Elan Ghazal is a gregarious butterflier and distance swimmer. “My most memorable swimming moments at Amherst have come from our two victories over Williams in my sophomore and junior years,” he said. “Being part of those back-toback wins have made for my proudest swimming moments in college.”

As the third Porter brother to swim for Amherst, Colin has upheld a family legacy and competed in the individual medley and mid-distance freestyle. “At NESCACs [in 2002], Colin found his way onto one of the 800 freestyle relays,” said Gach. Colin swam a 1:45 on the relay, recording one of the fastest splits on the team.

Diver Jordan Bowling’s frequent victories this season helped the men’s team significantly, as have his contributions in past seasons. “Jordan taking second on both boards behind Ben Hopkins [’03] our sophomore year was as important as any other event that took place the day we beat Williams for the first time,” said Gach.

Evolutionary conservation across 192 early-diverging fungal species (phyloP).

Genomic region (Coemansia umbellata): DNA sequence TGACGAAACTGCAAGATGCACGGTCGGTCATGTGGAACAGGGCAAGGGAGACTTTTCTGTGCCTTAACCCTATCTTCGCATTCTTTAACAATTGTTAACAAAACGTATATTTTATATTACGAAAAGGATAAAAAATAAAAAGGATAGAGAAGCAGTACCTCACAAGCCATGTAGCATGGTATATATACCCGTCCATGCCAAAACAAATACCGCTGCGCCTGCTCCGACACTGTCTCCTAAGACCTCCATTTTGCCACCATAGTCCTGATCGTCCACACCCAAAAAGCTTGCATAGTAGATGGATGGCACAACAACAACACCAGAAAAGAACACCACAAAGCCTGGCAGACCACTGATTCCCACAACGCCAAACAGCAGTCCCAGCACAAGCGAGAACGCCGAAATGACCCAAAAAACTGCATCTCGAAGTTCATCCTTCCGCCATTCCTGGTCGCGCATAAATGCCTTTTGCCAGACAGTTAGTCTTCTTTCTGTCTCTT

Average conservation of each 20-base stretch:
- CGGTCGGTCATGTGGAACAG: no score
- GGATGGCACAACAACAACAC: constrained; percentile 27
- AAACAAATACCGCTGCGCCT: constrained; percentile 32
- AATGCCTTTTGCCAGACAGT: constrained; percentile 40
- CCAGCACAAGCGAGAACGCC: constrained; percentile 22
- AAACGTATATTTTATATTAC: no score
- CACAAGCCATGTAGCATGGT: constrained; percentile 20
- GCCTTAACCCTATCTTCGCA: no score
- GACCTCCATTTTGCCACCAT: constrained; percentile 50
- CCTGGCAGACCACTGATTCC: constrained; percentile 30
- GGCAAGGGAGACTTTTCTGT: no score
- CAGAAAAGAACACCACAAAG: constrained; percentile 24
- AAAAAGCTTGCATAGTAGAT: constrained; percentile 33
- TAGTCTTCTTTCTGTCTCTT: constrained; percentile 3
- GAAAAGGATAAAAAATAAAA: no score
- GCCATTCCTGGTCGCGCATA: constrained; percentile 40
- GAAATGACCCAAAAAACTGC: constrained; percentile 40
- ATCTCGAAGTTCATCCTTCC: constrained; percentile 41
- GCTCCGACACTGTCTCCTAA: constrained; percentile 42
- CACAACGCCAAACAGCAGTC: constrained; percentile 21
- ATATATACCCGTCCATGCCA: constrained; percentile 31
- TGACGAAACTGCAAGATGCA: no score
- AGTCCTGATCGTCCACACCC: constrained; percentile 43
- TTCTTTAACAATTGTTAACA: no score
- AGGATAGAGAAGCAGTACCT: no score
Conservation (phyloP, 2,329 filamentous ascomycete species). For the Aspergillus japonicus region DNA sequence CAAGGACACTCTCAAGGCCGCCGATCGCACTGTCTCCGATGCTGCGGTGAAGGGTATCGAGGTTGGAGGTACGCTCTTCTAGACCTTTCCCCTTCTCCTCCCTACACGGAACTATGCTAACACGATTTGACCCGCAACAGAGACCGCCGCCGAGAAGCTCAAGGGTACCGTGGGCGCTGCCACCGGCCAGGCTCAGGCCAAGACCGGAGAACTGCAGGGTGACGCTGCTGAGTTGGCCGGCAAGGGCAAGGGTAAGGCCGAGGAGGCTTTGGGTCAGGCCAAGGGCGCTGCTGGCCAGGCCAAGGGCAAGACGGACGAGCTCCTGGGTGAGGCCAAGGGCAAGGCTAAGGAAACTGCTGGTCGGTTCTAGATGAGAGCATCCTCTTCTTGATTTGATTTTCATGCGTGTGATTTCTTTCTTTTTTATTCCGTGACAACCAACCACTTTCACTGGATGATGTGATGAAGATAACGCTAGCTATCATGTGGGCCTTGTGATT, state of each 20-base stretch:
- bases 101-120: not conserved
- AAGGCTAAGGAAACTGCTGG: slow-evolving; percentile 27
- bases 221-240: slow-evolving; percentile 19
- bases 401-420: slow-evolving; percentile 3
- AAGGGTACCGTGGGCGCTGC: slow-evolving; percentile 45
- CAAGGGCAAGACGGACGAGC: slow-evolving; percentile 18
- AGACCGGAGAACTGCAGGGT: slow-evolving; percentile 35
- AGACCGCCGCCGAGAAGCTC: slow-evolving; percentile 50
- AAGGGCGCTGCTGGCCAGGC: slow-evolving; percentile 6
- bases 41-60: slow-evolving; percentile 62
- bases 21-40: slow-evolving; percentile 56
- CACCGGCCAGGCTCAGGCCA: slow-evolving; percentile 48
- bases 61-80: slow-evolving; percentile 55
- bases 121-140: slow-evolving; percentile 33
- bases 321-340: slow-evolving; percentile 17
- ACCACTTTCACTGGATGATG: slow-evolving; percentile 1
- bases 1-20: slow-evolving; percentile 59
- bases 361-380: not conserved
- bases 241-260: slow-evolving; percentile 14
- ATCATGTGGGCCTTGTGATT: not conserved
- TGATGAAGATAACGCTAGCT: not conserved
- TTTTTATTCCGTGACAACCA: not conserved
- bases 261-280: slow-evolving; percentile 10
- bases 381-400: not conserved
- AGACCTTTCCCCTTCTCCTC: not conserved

“This class has posted two undefeated dual meet seasons and one of the best records of any class,” said Ghazal. “I have enjoyed swimming with my fellow seniors and will miss the painful practices and successful seasons that I shared with them throughout our time here.”

The seniors have completed their final dual meet season, and hope for strong NESCAC and NCAA finishes to their Amherst careers.

Women’s NESCACs are this weekend at Middlebury College and men’s the following weekend at Wesleyan University.